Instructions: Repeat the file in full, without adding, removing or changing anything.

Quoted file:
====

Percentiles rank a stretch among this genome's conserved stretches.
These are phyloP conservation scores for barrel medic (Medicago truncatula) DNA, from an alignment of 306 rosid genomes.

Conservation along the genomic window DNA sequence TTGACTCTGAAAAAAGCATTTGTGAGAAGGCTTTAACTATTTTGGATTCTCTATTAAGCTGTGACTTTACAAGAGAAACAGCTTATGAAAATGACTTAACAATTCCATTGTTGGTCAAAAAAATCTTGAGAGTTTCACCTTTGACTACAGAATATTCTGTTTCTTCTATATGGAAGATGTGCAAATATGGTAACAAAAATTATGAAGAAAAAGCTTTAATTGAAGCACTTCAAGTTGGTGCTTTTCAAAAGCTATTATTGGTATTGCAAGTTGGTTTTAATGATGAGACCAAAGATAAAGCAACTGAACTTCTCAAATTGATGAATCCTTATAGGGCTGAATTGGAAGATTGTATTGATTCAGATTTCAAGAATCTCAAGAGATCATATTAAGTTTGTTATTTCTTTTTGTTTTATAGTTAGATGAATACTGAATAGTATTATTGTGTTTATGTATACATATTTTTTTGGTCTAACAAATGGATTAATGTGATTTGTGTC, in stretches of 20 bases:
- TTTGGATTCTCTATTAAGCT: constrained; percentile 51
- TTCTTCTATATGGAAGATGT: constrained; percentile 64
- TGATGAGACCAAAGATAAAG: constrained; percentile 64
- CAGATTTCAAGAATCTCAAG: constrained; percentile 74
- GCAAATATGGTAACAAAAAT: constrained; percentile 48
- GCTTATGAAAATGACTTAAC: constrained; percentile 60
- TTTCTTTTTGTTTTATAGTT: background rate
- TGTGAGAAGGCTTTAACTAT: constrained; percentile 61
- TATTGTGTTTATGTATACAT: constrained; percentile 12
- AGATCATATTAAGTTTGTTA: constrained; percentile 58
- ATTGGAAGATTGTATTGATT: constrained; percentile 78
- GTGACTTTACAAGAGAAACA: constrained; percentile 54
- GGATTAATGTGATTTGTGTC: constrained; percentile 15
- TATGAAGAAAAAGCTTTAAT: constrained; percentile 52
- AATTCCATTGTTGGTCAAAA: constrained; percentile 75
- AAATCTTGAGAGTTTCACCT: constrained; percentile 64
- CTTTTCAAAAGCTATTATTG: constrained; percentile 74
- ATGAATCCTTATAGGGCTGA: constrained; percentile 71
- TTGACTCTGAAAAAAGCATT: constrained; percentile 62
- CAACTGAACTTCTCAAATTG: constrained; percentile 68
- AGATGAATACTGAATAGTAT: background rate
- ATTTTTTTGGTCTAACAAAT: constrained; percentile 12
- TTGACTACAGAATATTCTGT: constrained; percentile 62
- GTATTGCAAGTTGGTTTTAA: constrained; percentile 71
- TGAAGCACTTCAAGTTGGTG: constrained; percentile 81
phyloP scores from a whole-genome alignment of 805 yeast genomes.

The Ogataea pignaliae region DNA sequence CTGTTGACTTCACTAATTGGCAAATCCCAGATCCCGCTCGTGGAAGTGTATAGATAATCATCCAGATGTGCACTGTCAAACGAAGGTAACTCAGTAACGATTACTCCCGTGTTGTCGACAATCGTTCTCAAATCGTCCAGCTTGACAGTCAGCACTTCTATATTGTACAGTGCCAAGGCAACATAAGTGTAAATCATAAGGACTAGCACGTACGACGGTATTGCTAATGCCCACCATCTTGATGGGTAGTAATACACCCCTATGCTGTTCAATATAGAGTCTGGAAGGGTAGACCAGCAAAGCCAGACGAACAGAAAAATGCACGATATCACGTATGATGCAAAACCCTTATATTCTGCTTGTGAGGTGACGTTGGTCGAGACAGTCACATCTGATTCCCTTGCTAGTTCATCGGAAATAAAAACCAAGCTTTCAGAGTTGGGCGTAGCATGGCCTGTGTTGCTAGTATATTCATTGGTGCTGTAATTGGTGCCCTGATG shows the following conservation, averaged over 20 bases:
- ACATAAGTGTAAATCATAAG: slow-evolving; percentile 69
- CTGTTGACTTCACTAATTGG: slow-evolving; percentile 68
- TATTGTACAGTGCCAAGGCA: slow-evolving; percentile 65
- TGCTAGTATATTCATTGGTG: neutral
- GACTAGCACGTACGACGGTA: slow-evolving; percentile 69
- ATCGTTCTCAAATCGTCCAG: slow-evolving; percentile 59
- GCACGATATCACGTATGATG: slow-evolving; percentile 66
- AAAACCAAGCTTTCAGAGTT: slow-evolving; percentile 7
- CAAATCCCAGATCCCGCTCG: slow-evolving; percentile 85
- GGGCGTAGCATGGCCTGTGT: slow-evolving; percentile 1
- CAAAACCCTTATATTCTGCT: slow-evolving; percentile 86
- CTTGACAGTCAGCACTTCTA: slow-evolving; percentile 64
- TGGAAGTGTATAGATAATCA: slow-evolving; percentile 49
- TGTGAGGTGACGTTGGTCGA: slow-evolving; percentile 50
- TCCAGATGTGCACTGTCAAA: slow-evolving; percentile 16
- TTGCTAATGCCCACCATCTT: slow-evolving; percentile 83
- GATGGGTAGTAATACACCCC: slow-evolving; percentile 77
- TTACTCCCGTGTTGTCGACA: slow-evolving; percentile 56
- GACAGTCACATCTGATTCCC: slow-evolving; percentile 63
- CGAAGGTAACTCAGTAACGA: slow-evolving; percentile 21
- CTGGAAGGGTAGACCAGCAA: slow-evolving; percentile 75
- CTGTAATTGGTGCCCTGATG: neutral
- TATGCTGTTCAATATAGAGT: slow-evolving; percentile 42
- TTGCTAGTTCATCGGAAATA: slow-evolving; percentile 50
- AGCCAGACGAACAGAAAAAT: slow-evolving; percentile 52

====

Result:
Percentiles rank a stretch among this genome's conserved stretches.
These are phyloP conservation scores for barrel medic (Medicago truncatula) DNA, from an alignment of 306 rosid genomes.

Conservation along the genomic window DNA sequence TTGACTCTGAAAAAAGCATTTGTGAGAAGGCTTTAACTATTTTGGATTCTCTATTAAGCTGTGACTTTACAAGAGAAACAGCTTATGAAAATGACTTAACAATTCCATTGTTGGTCAAAAAAATCTTGAGAGTTTCACCTTTGACTACAGAATATTCTGTTTCTTCTATATGGAAGATGTGCAAATATGGTAACAAAAATTATGAAGAAAAAGCTTTAATTGAAGCACTTCAAGTTGGTGCTTTTCAAAAGCTATTATTGGTATTGCAAGTTGGTTTTAATGATGAGACCAAAGATAAAGCAACTGAACTTCTCAAATTGATGAATCCTTATAGGGCTGAATTGGAAGATTGTATTGATTCAGATTTCAAGAATCTCAAGAGATCATATTAAGTTTGTTATTTCTTTTTGTTTTATAGTTAGATGAATACTGAATAGTATTATTGTGTTTATGTATACATATTTTTTTGGTCTAACAAATGGATTAATGTGATTTGTGTC, in stretches of 20 bases:
- TTTGGATTCTCTATTAAGCT: constrained; percentile 51
- TTCTTCTATATGGAAGATGT: constrained; percentile 64
- TGATGAGACCAAAGATAAAG: constrained; percentile 64
- CAGATTTCAAGAATCTCAAG: constrained; percentile 74
- GCAAATATGGTAACAAAAAT: constrained; percentile 48
- GCTTATGAAAATGACTTAAC: constrained; percentile 60
- TTTCTTTTTGTTTTATAGTT: background rate
- TGTGAGAAGGCTTTAACTAT: constrained; percentile 61
- TATTGTGTTTATGTATACAT: constrained; percentile 12
- AGATCATATTAAGTTTGTTA: constrained; percentile 58
- ATTGGAAGATTGTATTGATT: constrained; percentile 78
- GTGACTTTACAAGAGAAACA: constrained; percentile 54
- GGATTAATGTGATTTGTGTC: constrained; percentile 15
- TATGAAGAAAAAGCTTTAAT: constrained; percentile 52
- AATTCCATTGTTGGTCAAAA: constrained; percentile 75
- AAATCTTGAGAGTTTCACCT: constrained; percentile 64
- CTTTTCAAAAGCTATTATTG: constrained; percentile 74
- ATGAATCCTTATAGGGCTGA: constrained; percentile 71
- TTGACTCTGAAAAAAGCATT: constrained; percentile 62
- CAACTGAACTTCTCAAATTG: constrained; percentile 68
- AGATGAATACTGAATAGTAT: background rate
- ATTTTTTTGGTCTAACAAAT: constrained; percentile 12
- TTGACTACAGAATATTCTGT: constrained; percentile 62
- GTATTGCAAGTTGGTTTTAA: constrained; percentile 71
- TGAAGCACTTCAAGTTGGTG: constrained; percentile 81
phyloP scores from a whole-genome alignment of 805 yeast genomes.

The Ogataea pignaliae region DNA sequence CTGTTGACTTCACTAATTGGCAAATCCCAGATCCCGCTCGTGGAAGTGTATAGATAATCATCCAGATGTGCACTGTCAAACGAAGGTAACTCAGTAACGATTACTCCCGTGTTGTCGACAATCGTTCTCAAATCGTCCAGCTTGACAGTCAGCACTTCTATATTGTACAGTGCCAAGGCAACATAAGTGTAAATCATAAGGACTAGCACGTACGACGGTATTGCTAATGCCCACCATCTTGATGGGTAGTAATACACCCCTATGCTGTTCAATATAGAGTCTGGAAGGGTAGACCAGCAAAGCCAGACGAACAGAAAAATGCACGATATCACGTATGATGCAAAACCCTTATATTCTGCTTGTGAGGTGACGTTGGTCGAGACAGTCACATCTGATTCCCTTGCTAGTTCATCGGAAATAAAAACCAAGCTTTCAGAGTTGGGCGTAGCATGGCCTGTGTTGCTAGTATATTCATTGGTGCTGTAATTGGTGCCCTGATG shows the following conservation, averaged over 20 bases:
- ACATAAGTGTAAATCATAAG: slow-evolving; percentile 69
- CTGTTGACTTCACTAATTGG: slow-evolving; percentile 68
- TATTGTACAGTGCCAAGGCA: slow-evolving; percentile 65
- TGCTAGTATATTCATTGGTG: neutral
- GACTAGCACGTACGACGGTA: slow-evolving; percentile 69
- ATCGTTCTCAAATCGTCCAG: slow-evolving; percentile 59
- GCACGATATCACGTATGATG: slow-evolving; percentile 66
- AAAACCAAGCTTTCAGAGTT: slow-evolving; percentile 7
- CAAATCCCAGATCCCGCTCG: slow-evolving; percentile 85
- GGGCGTAGCATGGCCTGTGT: slow-evolving; percentile 1
- CAAAACCCTTATATTCTGCT: slow-evolving; percentile 86
- CTTGACAGTCAGCACTTCTA: slow-evolving; percentile 64
- TGGAAGTGTATAGATAATCA: slow-evolving; percentile 49
- TGTGAGGTGACGTTGGTCGA: slow-evolving; percentile 50
- TCCAGATGTGCACTGTCAAA: slow-evolving; percentile 16
- TTGCTAATGCCCACCATCTT: slow-evolving; percentile 83
- GATGGGTAGTAATACACCCC: slow-evolving; percentile 77
- TTACTCCCGTGTTGTCGACA: slow-evolving; percentile 56
- GACAGTCACATCTGATTCCC: slow-evolving; percentile 63
- CGAAGGTAACTCAGTAACGA: slow-evolving; percentile 21
- CTGGAAGGGTAGACCAGCAA: slow-evolving; percentile 75
- CTGTAATTGGTGCCCTGATG: neutral
- TATGCTGTTCAATATAGAGT: slow-evolving; percentile 42
- TTGCTAGTTCATCGGAAATA: slow-evolving; percentile 50
- AGCCAGACGAACAGAAAAAT: slow-evolving; percentile 52